For a percentage of patients with epilepsy, the drugs are less effective at controlling seizures, or they do not work at all. For these patients, there is another option: brain surgery. This is usually a deeply invasive procedure, in which the section of the patient’s brain is either removed, stimulated, or disconnected; recovery may take up to three months thereafter.
A robot five years in the making by researchers at Vanderbilt University can be online to make surgery less time-consuming, less invasive, and with a shorter recovery time.
The area of the brain involved in epileptic seizures is the seahorse, which is located in the lower regions of the brain. The surgical robot developed by mechanical engineering graduate student David Comber and associate professor of mechanical engineering Eric Barth enters the brain from below through the patient’s cheek, carefully negotiating spaces in the bone. It is not only a shorter route, it also avoids piercing the skull.
The functional prototype involved the development of a shape memory alloy needle – that is, an alloy that can remember its original shape and return to it when heated after being deformed – that can work along a curved path. The robot also needed to be able to operate from inside an MRI machine, which creates a strong magnetic field.
The resulting needle is created from nickel titanium, also known as nitinol, a shape memory and non-ferromagnetic alloy, which makes it compatible with MRI machines. The 1.14mm needle works like a mechanical pencil, made up of a series of concentric tubes, some of which are curved so that the tip follows a curved path to the brain.
It’s inserted in tiny millimeter steps that allow the surgeon to track his position by performing MRIs every step of the way, and its accuracy, the team says, is better than 1.18mm.
“I have worked a lot in my career on controlling pneumatic systems,” said Barth. “We knew we had this ability to have a robot in the MRI scanner, doing something in a way that other robots couldn’t. Then we thought, ‘What can we do that would have the greatest impact?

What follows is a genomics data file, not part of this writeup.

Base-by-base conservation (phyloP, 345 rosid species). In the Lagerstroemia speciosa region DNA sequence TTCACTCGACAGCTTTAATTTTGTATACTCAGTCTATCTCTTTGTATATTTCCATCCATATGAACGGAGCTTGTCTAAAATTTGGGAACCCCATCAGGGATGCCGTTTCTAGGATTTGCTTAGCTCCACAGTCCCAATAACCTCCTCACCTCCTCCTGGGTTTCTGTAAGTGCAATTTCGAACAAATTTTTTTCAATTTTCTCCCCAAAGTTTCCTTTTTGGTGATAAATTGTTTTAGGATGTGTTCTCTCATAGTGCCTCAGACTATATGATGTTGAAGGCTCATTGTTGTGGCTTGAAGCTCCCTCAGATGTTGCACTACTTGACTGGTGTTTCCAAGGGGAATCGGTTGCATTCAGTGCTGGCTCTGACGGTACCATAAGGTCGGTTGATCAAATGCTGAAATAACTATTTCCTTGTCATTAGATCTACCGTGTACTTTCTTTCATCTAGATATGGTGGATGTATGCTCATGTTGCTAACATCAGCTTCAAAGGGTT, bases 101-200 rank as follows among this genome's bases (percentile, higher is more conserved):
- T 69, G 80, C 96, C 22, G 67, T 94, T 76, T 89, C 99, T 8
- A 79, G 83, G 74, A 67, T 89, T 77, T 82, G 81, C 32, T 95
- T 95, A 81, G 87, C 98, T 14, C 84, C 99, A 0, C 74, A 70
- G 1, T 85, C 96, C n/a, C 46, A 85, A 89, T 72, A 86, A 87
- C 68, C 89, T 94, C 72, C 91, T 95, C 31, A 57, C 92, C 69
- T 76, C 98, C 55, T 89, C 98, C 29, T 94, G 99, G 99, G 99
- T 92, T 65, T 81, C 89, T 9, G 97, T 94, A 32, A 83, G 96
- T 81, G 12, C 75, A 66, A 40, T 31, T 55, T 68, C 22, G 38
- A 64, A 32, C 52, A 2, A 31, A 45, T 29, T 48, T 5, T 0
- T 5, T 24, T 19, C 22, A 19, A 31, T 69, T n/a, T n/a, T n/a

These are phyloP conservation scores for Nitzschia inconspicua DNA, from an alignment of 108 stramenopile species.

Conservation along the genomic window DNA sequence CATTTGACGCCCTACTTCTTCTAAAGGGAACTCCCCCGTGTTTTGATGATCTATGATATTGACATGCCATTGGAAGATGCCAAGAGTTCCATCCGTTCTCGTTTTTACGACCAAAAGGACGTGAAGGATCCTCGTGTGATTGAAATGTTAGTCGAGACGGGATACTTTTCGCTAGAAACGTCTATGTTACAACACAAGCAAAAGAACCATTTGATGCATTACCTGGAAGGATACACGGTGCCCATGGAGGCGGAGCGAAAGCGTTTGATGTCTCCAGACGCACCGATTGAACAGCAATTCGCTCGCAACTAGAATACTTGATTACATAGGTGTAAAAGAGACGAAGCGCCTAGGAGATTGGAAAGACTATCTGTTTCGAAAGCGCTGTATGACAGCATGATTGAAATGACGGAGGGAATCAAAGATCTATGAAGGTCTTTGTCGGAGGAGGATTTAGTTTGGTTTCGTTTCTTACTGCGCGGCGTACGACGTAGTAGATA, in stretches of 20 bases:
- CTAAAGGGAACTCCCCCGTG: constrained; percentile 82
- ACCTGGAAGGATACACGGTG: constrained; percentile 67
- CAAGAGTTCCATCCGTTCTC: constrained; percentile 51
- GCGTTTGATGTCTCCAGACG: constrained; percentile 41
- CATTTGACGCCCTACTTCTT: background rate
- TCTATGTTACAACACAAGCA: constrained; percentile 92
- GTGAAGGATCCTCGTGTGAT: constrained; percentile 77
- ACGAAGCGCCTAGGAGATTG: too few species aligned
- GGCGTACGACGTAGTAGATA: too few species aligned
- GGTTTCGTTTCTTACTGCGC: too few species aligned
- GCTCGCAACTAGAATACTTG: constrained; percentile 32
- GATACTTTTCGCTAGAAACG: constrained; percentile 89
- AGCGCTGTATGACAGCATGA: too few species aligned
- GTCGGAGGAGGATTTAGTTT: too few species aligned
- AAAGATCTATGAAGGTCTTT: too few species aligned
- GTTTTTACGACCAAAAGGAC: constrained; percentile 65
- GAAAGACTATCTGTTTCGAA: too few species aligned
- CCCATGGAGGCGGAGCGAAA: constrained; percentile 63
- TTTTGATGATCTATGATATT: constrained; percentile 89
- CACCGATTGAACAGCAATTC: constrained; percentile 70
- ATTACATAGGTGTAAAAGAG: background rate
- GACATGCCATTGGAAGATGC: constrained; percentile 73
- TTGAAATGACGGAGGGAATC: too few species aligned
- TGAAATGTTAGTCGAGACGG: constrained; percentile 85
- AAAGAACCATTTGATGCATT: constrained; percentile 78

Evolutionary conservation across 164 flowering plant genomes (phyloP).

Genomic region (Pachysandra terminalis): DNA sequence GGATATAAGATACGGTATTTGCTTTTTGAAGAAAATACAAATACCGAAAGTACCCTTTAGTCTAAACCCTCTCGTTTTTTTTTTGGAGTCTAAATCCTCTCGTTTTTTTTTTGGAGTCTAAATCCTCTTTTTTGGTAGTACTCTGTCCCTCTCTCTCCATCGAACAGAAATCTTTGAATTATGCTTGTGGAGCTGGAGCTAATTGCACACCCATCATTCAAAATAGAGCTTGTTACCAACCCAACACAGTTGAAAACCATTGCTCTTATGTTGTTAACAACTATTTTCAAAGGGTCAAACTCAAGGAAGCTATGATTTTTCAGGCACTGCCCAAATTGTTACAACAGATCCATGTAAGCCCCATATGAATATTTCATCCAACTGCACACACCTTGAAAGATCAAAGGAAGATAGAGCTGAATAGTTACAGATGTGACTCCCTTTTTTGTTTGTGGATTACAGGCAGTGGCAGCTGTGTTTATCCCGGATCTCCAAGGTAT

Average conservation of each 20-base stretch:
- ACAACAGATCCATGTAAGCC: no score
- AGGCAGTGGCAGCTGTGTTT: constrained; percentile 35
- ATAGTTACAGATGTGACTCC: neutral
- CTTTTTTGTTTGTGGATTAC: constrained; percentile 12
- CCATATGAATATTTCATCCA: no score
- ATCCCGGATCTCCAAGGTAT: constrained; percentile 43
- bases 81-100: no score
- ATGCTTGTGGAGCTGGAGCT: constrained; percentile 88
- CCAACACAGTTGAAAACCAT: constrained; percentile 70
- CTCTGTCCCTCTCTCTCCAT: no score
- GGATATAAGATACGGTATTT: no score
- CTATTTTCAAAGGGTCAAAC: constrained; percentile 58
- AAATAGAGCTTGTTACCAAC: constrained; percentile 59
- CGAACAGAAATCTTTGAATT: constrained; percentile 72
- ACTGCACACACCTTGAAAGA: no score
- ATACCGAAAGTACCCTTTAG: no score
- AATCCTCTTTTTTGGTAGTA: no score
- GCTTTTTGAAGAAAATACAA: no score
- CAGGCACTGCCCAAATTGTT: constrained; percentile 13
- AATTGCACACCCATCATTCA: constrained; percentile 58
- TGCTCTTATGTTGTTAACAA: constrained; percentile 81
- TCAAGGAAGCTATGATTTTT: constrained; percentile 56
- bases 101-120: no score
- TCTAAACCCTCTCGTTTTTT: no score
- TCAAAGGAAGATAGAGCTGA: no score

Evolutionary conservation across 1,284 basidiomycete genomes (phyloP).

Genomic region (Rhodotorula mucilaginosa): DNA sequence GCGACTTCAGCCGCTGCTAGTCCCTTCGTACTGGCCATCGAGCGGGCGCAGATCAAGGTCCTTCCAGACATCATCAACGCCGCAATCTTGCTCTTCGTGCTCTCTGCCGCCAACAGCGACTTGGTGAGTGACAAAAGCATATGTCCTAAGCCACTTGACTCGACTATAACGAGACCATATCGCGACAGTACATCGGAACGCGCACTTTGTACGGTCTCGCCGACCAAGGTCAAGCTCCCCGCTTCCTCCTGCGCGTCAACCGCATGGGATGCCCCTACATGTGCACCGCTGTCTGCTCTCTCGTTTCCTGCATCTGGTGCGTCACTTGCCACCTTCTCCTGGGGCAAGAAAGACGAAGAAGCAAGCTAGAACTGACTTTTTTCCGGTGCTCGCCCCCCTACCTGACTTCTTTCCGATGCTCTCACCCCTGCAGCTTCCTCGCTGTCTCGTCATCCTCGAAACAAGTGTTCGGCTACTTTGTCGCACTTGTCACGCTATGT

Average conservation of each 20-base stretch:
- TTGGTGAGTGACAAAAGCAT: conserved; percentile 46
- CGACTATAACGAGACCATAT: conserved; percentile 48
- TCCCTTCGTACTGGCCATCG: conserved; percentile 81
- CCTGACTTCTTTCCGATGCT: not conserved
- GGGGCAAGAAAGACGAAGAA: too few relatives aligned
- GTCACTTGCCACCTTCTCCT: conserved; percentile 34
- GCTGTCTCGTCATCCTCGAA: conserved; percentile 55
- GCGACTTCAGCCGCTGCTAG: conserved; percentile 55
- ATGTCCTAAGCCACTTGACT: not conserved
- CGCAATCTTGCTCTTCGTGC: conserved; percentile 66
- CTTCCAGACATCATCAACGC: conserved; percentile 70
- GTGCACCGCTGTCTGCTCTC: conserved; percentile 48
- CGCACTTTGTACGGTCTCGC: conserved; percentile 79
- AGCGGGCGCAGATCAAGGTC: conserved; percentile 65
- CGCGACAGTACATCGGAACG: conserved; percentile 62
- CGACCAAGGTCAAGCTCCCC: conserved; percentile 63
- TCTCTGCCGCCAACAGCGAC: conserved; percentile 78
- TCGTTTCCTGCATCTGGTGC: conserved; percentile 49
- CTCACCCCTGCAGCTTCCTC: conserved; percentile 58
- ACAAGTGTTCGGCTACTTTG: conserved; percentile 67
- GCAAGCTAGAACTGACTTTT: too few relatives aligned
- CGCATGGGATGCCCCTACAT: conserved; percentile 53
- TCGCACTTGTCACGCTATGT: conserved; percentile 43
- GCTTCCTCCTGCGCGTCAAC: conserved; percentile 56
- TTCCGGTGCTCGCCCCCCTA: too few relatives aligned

At the same time, their colleague, Associate Professor of Mechanical Engineering Robert Webster, had developed a system of steerable surgical needles – which combined perfectly with the idea.
The team also collaborated with Associate Professor of Neurological Surgery Joseph Neimat, who explained that the through-cheek method was already in use for some procedures – implanting electrodes to track brain activity and identify sites of brain activity. epileptic seizures. However, the needles used for this are straight and therefore cannot reach the region of the brain to perform surgery.
“The systems we have now that allow us to introduce probes into the brain – they process straight lines and are only guided manually,” Neimat said. “Having a system with a curved needle and unrestricted access would make surgeries minimally invasive. We could do dramatic surgery with nothing more than a needle stuck to the cheek.”
The next step in the development of the robot will be to test it on corpses. Associate Professor Barth estimates that it could be used in operating rooms within a decade.